Maglocks are large electromagnets attached to door frames, paired with metal plates affixed to the doors themselves, to electronically control when doors are locked and unlocked. They are a common choice for electronically locking doors. They are also the worst choice.
Most maglocks are well made products that do exactly what they are designed to do. They solve problems that other locks cannot. Sometimes they are the only way to electronically secure a door. So, what is wrong with them?
Most of the problems stem from their nature as an electromagnetic device. Though all electrified locks depend on electromagnetism, all other types can be classified as electromechanical. They use electromagnetism (in the form of solenoids) to control the mechanics inside the locks, not to directly hold the doors closed. Using electromagnetism to directly secure doors leads to a couple of serious problems:
- Maglocks are always always unlocked when not powered.
- Maglocks require additional devices to allow exiting.
- Maglocks require additional devices for emergency entry.
Always unlocked when not powered. In the security world, the term for this is fail-safe. Sounds good – your doors should be safe, right? Well, they should be safe for those inside and secure against those outside. Choosing a maglock gets it wrong on both counts, because they leave your doors unlocked in an extended power outage (and often during a fire alarm – do you really want someone to be able to unlock your doors by pulling a fire alarm handle?) and. . .
Require additional devices to allow exiting. Unlike electromechanical locks, maglocks have no inherent mechanical overrides. To ensure people can safely exit in an emergency, maglock secured doors must (according to fire and building codes, as well as good practice) be equipped with motion sensors and emergency exit buttons, or panic-style push bars, all of which cause the maglock to release. These add to the expense and complexity of the installation, and often create problems. We frequently get complaints about this type of motion sensor either allowing anyone to get in by waving something through a gap in the door, or constantly unlocking the door due to people walking past the inside of the door. This vulnerability is extremely widespread and has been used by penetration testers to get into all sorts of supposedly secure facilities.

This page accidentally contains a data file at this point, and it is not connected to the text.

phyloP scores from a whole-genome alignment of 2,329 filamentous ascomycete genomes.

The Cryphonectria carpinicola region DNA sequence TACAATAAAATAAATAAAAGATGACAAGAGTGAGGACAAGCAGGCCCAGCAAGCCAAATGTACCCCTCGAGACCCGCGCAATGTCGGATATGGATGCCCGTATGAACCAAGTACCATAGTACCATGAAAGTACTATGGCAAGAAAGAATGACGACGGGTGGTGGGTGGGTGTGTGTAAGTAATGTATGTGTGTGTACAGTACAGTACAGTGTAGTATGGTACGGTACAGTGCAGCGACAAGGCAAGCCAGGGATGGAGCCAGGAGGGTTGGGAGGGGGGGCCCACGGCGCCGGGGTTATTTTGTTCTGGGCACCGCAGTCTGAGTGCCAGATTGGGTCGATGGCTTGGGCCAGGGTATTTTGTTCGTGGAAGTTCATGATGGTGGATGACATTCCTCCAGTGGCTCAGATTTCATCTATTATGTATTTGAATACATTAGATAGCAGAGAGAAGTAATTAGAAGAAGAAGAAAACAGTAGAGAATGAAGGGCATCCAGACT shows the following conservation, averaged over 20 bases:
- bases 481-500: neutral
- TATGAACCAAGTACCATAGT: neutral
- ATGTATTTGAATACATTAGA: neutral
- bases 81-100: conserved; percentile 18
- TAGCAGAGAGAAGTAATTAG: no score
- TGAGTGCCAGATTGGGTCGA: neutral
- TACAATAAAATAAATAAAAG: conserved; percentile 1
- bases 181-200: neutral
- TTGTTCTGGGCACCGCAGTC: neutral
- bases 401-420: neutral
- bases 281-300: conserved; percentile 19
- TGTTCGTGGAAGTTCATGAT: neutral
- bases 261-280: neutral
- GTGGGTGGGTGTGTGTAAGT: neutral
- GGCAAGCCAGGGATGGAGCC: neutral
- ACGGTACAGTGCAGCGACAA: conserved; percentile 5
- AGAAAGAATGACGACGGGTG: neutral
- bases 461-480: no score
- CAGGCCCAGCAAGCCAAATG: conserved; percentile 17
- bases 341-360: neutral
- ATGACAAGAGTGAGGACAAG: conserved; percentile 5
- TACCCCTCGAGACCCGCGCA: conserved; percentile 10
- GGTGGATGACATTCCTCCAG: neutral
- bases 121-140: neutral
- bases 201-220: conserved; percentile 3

Require additional devices for emergency entry. Unless there is another door nearby that allows access to the same space with a mechanical key, a maglock secured door should be equipped with a keyswitch override on the outside. In the event of a failure of the access control system, a mechanical key override is necessary to ensure emergency access by firefighters, building engineers, and security guards. However, having the keyswitch adds another security vulnerability and adds to the installation cost.
So, why use them? Architects like them because they are sometimes less obtrusive than other lock types. Especially those of the subset known as shear locks, which are hidden from view when the door is closed, and even more problematic than standard maglocks. Many people recommend them because they are not familiar with all the other options. Some installers recommend them because they perceive them as being easier to install than other lock types. Sometimes the cost is less, but people often forget to factor in the other components that maglocks necessitate. None of these seem like strong arguments for choosing an inferior way to secure doors.
There are some circumstances where maglocks are the only solution. A common one is on doors made entirely or almost entirely of glass (commonly referred to as Herculite doors). I think that limitation, as well as a couple of other vulnerabilities, is a good reason not to use this type of door if security is important. Most other circumstances that require maglocks are very specialized scenarios, and maglocks may be appropriate if the application is well thought out.
If maglocks are so problematic, what should be used instead? Check back soon for articles containing the answers.